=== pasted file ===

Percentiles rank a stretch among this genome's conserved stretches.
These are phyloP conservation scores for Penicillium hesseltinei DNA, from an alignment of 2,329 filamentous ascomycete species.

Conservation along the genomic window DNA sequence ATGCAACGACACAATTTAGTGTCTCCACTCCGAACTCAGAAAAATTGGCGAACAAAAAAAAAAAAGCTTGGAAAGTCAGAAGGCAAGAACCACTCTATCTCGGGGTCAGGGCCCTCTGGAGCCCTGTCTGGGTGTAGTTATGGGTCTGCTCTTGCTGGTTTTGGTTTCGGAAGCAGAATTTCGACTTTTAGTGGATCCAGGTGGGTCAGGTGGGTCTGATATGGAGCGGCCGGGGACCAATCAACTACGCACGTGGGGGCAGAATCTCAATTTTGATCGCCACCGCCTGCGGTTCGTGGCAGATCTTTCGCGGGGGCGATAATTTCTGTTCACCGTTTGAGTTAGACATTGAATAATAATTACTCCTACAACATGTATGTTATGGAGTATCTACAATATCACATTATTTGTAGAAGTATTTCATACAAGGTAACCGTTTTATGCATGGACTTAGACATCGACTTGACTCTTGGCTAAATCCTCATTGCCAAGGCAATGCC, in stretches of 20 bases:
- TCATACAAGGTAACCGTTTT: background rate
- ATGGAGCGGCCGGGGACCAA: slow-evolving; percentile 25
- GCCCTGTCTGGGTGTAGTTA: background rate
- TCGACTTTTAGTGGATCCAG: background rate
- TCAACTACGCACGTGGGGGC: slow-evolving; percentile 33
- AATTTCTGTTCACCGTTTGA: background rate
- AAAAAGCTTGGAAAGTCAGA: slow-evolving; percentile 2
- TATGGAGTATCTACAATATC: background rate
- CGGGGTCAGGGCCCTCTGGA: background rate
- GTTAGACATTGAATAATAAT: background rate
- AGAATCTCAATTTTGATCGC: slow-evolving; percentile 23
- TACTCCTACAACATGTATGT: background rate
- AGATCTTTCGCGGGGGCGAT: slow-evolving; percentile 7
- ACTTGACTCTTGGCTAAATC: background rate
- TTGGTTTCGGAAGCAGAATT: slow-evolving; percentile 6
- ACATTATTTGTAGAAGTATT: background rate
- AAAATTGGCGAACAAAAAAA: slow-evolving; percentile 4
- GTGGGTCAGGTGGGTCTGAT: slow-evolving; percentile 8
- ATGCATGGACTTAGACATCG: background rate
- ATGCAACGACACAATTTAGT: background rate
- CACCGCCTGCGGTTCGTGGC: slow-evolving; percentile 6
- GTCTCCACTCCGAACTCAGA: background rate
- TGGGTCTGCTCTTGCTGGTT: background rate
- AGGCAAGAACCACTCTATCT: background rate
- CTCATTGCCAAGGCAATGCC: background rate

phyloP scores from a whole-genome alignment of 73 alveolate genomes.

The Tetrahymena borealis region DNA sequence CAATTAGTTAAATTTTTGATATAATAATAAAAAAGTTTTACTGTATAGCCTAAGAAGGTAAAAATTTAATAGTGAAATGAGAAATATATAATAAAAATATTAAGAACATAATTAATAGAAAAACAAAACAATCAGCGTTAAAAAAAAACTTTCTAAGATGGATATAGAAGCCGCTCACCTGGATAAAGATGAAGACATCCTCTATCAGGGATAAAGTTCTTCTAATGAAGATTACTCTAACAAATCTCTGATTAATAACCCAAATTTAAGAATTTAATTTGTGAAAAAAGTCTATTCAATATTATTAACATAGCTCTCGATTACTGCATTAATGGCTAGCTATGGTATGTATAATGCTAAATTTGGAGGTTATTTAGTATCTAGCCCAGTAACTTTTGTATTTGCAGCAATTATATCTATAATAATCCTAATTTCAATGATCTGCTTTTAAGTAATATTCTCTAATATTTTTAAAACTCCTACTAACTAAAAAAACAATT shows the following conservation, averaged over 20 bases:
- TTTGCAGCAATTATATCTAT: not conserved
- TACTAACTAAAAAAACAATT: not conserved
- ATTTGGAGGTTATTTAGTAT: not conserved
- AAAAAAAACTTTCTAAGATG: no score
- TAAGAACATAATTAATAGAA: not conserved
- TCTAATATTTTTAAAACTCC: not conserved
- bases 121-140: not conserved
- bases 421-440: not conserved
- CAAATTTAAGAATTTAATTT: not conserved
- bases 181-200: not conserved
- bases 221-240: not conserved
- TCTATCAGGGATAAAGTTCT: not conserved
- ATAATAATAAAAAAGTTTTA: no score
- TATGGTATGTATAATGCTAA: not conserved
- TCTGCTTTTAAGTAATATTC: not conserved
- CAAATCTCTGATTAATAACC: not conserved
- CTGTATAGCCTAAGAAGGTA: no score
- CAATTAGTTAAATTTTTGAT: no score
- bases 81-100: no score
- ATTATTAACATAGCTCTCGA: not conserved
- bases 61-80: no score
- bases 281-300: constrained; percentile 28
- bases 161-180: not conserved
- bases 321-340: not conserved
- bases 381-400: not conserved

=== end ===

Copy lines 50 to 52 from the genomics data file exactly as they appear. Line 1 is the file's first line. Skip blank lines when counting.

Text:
- ATTATTAACATAGCTCTCGA: not conserved
- bases 61-80: no score
- bases 281-300: constrained; percentile 28